3. The system of claim 1 wherein the wavelength range is 400 nm-460 nm.
4. The system of claim 1 wherein the wavelength range is 420 nm-440 nm.
5. The system of claim 1 wherein the dye absorbs 5%-50% of light having a wavelength of 400 nm-460 nm.
6. The system of claim 1 wherein the dye absorbs 5%-20% of light having a wavelength of 400 nm-460 nm.
7. The system of claim 1 wherein white light has a CIE of (0.33±0.05, 0.33±0.05) when transmitted through the lens.
8. The system of claim 1 wherein white light has a CIE of (0.33±0.02, 0.33±0.02) when transmitted through the lens.
9. The system of claim 1 wherein the first layer is an antireflective coating disposed on the outer surface of the ophthalmic substrate.
10. The system of claim 1 further comprising an antireflective coating disposed on a surface of the system closest to the eye of a wearer of the system.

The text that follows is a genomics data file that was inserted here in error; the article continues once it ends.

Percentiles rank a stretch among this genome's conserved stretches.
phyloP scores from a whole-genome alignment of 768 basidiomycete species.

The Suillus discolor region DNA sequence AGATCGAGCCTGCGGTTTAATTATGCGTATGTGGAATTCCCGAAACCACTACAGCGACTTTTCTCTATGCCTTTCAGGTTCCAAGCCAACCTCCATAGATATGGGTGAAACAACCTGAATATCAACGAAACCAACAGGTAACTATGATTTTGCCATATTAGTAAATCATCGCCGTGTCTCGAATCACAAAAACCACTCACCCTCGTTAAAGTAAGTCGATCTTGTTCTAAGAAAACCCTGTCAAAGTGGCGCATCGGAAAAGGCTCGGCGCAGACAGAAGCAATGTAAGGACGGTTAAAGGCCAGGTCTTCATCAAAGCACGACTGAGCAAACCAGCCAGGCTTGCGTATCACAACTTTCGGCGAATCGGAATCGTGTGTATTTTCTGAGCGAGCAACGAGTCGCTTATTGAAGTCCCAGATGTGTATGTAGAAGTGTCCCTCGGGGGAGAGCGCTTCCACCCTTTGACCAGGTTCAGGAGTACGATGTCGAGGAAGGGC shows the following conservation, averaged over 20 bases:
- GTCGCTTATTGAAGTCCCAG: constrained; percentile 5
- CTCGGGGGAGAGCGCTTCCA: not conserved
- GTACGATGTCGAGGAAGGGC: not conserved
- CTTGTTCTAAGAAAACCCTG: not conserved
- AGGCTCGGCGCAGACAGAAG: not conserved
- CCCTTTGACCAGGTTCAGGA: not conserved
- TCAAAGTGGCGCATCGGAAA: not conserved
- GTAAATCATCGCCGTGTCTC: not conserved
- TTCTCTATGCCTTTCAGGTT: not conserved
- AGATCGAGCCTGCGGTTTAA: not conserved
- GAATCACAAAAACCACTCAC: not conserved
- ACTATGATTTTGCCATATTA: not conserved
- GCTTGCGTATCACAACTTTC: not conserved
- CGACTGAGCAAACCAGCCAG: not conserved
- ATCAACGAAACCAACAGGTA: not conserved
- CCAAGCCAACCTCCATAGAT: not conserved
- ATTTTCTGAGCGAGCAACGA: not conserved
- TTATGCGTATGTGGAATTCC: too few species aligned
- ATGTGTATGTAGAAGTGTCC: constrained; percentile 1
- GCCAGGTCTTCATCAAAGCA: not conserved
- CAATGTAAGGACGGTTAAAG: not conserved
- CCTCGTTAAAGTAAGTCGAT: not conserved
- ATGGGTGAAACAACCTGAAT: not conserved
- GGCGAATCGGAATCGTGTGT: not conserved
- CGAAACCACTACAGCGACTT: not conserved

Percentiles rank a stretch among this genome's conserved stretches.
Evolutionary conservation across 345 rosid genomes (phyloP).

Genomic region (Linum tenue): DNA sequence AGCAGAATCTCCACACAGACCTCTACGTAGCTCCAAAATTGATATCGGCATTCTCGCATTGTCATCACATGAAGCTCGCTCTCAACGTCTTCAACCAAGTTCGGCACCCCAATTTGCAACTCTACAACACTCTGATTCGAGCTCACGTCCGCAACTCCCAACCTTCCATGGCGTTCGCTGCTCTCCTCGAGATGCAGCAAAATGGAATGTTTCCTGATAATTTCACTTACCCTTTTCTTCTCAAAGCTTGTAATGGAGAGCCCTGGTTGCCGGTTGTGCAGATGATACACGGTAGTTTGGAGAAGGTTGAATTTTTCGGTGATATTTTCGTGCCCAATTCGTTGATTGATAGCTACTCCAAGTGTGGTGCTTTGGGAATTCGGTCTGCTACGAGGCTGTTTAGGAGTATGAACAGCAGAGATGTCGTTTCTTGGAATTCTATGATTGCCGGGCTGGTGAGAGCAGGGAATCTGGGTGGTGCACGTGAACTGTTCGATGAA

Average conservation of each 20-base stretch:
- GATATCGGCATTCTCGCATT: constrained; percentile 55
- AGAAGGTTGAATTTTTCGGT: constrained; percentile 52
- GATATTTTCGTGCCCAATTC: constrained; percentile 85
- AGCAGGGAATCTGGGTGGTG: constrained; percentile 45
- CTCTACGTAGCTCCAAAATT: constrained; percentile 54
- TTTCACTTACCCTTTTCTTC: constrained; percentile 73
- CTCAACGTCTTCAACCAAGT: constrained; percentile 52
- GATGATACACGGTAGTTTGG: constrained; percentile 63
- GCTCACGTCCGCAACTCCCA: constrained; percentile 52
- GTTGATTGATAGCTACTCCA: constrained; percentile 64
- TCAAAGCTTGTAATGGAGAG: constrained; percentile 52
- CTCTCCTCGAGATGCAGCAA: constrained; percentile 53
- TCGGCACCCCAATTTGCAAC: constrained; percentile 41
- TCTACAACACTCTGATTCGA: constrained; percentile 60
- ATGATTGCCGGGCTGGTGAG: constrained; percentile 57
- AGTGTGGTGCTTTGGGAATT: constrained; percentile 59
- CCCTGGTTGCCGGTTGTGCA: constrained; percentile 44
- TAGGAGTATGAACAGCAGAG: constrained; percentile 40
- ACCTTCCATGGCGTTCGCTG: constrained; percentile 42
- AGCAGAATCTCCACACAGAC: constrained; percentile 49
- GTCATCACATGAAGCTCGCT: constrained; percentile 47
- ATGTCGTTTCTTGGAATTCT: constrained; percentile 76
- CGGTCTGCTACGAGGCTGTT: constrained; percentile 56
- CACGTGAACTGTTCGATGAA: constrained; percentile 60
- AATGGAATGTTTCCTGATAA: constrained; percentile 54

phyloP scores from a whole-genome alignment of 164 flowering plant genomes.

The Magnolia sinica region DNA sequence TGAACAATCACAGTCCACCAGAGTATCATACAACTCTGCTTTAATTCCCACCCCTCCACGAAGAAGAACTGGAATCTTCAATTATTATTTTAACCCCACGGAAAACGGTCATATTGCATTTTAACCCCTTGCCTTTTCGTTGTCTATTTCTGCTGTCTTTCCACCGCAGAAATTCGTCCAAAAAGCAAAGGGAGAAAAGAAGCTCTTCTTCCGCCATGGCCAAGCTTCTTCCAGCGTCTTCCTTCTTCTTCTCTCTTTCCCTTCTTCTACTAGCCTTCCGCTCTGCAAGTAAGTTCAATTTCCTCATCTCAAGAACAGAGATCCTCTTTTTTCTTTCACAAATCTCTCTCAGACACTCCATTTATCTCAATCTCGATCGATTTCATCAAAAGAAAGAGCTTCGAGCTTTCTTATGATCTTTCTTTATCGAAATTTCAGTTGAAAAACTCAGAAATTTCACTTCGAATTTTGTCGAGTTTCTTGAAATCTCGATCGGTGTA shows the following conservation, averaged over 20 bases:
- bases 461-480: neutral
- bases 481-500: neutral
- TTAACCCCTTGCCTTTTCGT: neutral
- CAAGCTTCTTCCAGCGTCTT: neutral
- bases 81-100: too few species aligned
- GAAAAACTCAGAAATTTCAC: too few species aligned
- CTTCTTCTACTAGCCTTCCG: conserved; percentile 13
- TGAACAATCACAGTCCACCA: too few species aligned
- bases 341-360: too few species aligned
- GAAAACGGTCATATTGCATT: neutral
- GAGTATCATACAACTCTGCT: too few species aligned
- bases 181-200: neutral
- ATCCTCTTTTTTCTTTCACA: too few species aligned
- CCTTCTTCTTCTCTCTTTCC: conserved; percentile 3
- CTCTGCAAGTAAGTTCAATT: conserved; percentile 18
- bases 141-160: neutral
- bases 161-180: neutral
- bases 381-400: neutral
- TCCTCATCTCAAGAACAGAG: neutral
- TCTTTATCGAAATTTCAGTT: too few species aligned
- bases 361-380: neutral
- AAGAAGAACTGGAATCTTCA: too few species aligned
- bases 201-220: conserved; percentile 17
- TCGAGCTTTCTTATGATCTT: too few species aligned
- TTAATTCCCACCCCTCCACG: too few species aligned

11. The system of claim 10 wherein the reflected light observed by a wearer of the system is less than 8%.
12. The system of claim 10 wherein the reflected light observed by a wearer of the system is less than 3%.
13. The system of claim 1 wherein the dye is perylene.
14. The system of claim 1 wherein the dye is a porphyrin.
15. An ophthalmic system that absorbs at least 5% of light having a wavelength of 400 nm-460 nm, wherein the system has an average transmission of at least 80% across the visible spectrum and causes a color shift of not more than (±0.05, ±0.05) for light transmitted through the system.
16. The system of claim 15 wherein the system has an average transmission of at least 90% across the visible spectrum.
17. The system of claim 15 wherein the system absorbs 5%-50% of light having a wavelength of 400 nm-460 nm.
18. The system of claim 15 wherein the system causes a color shift of not more than (±0.02, ±0.02).